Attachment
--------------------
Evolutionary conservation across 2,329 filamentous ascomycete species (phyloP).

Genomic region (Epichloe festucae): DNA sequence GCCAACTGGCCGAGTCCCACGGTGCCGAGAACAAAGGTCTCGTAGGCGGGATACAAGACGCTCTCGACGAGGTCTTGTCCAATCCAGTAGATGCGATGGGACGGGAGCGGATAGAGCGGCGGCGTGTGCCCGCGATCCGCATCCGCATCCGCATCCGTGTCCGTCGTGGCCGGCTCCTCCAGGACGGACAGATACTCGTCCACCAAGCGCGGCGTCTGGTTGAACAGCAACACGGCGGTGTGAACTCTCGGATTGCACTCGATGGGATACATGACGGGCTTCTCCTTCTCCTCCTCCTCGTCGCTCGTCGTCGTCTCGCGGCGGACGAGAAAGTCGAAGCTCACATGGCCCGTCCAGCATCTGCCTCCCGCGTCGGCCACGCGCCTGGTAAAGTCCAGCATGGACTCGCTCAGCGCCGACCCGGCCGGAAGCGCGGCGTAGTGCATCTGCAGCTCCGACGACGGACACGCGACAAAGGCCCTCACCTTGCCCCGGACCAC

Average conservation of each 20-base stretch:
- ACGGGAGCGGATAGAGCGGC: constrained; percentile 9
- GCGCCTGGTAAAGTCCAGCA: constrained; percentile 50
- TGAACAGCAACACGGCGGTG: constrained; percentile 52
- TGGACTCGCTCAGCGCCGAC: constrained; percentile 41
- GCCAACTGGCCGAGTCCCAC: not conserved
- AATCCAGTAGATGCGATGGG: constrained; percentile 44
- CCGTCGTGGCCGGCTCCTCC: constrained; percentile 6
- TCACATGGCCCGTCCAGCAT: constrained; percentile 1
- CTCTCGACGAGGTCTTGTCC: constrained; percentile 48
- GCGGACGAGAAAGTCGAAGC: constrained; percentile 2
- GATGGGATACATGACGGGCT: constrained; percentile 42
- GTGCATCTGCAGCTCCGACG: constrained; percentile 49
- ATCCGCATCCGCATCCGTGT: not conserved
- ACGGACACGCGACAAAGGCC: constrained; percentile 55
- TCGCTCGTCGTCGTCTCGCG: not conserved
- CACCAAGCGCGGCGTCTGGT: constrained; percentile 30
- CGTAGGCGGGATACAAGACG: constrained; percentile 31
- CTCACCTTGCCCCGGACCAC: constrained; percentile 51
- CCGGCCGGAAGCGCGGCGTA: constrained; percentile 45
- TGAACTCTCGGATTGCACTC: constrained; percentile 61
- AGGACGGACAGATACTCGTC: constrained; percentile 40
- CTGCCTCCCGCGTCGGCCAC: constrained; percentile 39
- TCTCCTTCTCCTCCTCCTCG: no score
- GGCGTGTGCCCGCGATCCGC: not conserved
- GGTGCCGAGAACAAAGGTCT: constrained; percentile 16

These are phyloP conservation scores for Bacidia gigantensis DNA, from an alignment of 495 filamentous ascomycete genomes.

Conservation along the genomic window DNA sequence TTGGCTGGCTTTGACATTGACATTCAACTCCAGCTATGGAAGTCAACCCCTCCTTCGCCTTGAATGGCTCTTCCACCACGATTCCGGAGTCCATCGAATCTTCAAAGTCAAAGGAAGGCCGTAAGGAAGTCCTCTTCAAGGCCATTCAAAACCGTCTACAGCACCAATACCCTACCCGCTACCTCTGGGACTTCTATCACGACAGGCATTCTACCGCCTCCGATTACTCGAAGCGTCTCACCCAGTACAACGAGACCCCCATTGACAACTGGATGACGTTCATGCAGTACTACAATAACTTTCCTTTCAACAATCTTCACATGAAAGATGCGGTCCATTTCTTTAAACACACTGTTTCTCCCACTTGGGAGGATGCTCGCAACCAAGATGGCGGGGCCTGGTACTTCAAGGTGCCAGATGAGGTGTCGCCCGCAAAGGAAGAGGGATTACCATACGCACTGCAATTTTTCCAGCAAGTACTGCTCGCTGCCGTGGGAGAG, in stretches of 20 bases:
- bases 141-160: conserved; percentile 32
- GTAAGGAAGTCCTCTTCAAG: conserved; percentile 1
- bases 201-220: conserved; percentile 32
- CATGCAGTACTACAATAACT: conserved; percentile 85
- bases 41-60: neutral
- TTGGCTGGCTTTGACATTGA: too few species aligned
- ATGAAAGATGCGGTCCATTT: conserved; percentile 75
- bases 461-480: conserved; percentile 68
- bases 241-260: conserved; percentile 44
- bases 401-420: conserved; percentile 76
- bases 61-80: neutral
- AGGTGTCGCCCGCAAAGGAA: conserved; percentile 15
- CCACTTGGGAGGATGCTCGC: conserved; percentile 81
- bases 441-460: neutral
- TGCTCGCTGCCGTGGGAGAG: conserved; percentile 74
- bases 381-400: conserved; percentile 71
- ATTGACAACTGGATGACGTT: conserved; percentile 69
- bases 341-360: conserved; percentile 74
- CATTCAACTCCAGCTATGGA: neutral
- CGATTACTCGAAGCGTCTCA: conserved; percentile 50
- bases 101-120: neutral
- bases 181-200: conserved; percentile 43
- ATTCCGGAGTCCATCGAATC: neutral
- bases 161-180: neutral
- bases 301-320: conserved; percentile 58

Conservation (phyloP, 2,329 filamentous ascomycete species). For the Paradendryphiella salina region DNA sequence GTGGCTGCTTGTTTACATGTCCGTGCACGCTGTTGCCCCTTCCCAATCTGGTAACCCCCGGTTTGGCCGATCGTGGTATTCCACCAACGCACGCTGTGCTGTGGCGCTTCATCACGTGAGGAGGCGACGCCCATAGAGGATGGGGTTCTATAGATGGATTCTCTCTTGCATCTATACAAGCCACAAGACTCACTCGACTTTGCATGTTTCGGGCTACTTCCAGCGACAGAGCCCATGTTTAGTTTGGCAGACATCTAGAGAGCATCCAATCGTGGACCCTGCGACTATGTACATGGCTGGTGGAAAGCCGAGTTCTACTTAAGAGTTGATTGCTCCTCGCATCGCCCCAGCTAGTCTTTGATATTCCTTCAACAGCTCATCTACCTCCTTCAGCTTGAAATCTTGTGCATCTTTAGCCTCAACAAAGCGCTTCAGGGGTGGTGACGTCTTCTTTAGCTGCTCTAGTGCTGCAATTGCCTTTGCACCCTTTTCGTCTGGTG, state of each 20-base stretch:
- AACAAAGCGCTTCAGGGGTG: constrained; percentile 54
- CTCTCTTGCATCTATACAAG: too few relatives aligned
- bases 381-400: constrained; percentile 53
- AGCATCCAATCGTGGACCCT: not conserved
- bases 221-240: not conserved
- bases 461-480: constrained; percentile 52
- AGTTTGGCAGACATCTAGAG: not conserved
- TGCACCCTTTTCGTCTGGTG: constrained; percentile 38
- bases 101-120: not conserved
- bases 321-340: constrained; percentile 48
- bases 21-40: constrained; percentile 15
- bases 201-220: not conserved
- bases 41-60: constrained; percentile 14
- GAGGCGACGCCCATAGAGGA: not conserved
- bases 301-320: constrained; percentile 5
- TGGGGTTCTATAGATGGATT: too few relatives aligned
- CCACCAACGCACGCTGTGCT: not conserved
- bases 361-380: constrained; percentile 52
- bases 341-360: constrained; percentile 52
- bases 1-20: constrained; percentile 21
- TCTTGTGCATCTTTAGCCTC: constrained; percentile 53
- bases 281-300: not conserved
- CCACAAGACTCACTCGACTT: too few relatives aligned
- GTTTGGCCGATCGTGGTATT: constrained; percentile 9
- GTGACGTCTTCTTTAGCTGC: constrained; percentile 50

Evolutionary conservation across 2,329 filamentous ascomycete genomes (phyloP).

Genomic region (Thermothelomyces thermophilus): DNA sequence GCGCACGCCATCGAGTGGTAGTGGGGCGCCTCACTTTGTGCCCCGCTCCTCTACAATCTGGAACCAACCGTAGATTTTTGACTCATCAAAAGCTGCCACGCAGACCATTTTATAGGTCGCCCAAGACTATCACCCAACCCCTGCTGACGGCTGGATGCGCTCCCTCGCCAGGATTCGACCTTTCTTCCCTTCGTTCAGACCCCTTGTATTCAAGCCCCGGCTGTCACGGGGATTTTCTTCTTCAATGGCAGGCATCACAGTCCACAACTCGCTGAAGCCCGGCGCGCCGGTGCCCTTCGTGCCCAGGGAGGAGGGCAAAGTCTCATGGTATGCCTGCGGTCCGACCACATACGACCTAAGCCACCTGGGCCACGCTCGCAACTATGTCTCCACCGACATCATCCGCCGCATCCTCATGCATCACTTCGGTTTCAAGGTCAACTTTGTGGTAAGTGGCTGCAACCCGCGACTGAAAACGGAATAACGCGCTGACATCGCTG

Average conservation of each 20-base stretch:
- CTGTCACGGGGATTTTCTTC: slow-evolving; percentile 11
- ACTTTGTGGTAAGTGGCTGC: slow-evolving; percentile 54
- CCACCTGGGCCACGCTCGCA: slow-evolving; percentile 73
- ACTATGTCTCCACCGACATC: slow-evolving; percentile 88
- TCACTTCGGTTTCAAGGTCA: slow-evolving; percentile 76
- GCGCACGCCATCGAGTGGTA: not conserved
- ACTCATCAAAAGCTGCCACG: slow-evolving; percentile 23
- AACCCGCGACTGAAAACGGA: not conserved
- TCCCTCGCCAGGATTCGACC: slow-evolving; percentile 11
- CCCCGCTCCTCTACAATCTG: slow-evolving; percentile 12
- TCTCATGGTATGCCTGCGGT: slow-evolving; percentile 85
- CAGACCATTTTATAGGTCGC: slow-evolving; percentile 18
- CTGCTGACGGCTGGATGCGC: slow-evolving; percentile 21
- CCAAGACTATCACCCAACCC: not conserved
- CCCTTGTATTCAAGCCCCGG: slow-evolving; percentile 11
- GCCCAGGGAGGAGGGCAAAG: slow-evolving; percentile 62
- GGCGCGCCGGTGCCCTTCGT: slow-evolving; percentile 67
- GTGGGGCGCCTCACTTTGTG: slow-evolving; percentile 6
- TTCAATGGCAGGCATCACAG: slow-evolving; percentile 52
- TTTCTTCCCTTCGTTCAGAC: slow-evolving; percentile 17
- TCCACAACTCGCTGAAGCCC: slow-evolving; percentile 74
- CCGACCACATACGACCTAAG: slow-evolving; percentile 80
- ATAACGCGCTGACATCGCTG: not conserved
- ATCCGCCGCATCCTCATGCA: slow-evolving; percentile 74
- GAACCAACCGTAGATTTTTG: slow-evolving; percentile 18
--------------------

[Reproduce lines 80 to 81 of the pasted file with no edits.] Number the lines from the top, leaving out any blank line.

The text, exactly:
- GTTTGGCCGATCGTGGTATT: constrained; percentile 9
- GTGACGTCTTCTTTAGCTGC: constrained; percentile 50